Which of these insects can carry diseases like Lyme disease and Rocky Mountain spotted fever?
Ticks can attach to you as you brush past grass and plants. They don''t always carry diseases, and most bites aren''t serious, but they can carry Lyme disease and Rocky Mountain spotted fever. Bites can also trigger allergic reactions. Prevent bites by keeping arms, legs, and head covered in grassy areas and use tick repellant.
Which one of these sea creatures causes intense pain, rash and welts, as well as possible vomiting and muscle spasms?
A jellyfish sting may cause intense pain, rash and welts, and may progress to vomiting and muscle spasms. Severe reactions can cause difficulty breathing, coma, and death. Box jellyfish stings require immediate medical care. Flood the area with vinegar and keep still until help arrives.
Which one of these plants is poisonous?
Contact with sap from poison ivy causes a rash in most people with redness and swelling followed by intense itching. Blistering appears within hours or days and can last up to two weeks. Prescription or over-the-counter medication may soothe the itching. For a severe rash, oral cortisone may be given. If infection occurs, antibiotics may be necessary.
Which one of these snakes has a venomous bite?
Bite symptoms may include severe burning pain at the bite site, swelling, weakness, trouble breathing, and changes in heart rate. Bite severity depends on many factors, including the amount of venom injected, bite location, and a person''s age and health. Seek immediate medical care if you think you''ve been bitten by a venomous snake.
Brown Recluse vs. Black Widow: Whose bite packs a bigger sting?
Usually painless, the venom is extremely poisonous (more potent than that of a rattlesnake). Symptoms of itching, nausea, vomiting, fever, and muscle pain occur 2-8 hours after a bite. May cause serious wounds and infection causing blistering blue discoloration, leading to destructive necrotic lesions with deep wide borders and scarring. Seek immediate medical care!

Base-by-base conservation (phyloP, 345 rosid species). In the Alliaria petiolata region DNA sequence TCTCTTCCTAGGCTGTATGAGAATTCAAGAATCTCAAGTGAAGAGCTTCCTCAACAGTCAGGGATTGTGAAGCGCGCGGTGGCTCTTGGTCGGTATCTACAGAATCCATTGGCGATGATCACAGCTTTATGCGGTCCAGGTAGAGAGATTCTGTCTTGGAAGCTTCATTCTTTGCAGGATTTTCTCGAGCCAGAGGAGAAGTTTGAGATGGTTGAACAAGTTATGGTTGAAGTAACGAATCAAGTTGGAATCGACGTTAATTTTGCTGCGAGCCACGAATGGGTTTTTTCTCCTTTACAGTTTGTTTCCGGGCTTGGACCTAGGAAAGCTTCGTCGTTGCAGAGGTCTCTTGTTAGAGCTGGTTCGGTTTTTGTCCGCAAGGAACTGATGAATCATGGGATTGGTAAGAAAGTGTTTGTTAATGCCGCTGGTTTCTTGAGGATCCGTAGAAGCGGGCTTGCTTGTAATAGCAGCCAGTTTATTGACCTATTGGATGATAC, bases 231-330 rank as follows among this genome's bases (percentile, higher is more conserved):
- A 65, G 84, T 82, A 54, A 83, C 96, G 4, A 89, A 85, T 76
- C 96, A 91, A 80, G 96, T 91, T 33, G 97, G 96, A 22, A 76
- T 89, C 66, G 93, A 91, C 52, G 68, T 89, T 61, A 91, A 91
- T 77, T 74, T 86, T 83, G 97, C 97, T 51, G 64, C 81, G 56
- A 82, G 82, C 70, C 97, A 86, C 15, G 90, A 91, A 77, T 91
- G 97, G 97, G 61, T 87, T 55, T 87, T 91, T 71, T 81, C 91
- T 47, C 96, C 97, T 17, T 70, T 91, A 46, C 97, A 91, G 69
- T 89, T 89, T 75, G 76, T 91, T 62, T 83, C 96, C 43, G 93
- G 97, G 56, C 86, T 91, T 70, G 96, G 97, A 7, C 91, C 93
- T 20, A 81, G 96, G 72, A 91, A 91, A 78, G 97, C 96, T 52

Which form of footwear offers little protection from poisonous plants, cuts and bites?
They may be fun and fashionable, but flip-flops offer little protection against stubbed toes, glass cuts, puncture wounds, or having a heavy object smash your foot. Another danger: insect and snake bites.
Which of the summer pests pictured below has a painless bite?
Chiggers are tiny mites found in tall grass or weeds. They attach to skin with their claws and feed on skin cells. Their bites are painless and after a few days chiggers fall off the skin, leaving very itchy red welts. Over-the-counter products can help relieve the itch, but see a doctor if your skin appears infected or the welts spread.
Which of these flying insects is the annual summer stinger known as the common bee?
Bees tend to have a hairy appearance, round-shaped body and are mild mannered. Most bee stings are mild, causing minor swelling, pain and itching. Remove the stinger, clean sting site, apply ice, and take an oral antihistamine. Severe allergic/anaphylactic reactions can occur requiring immediate medical care.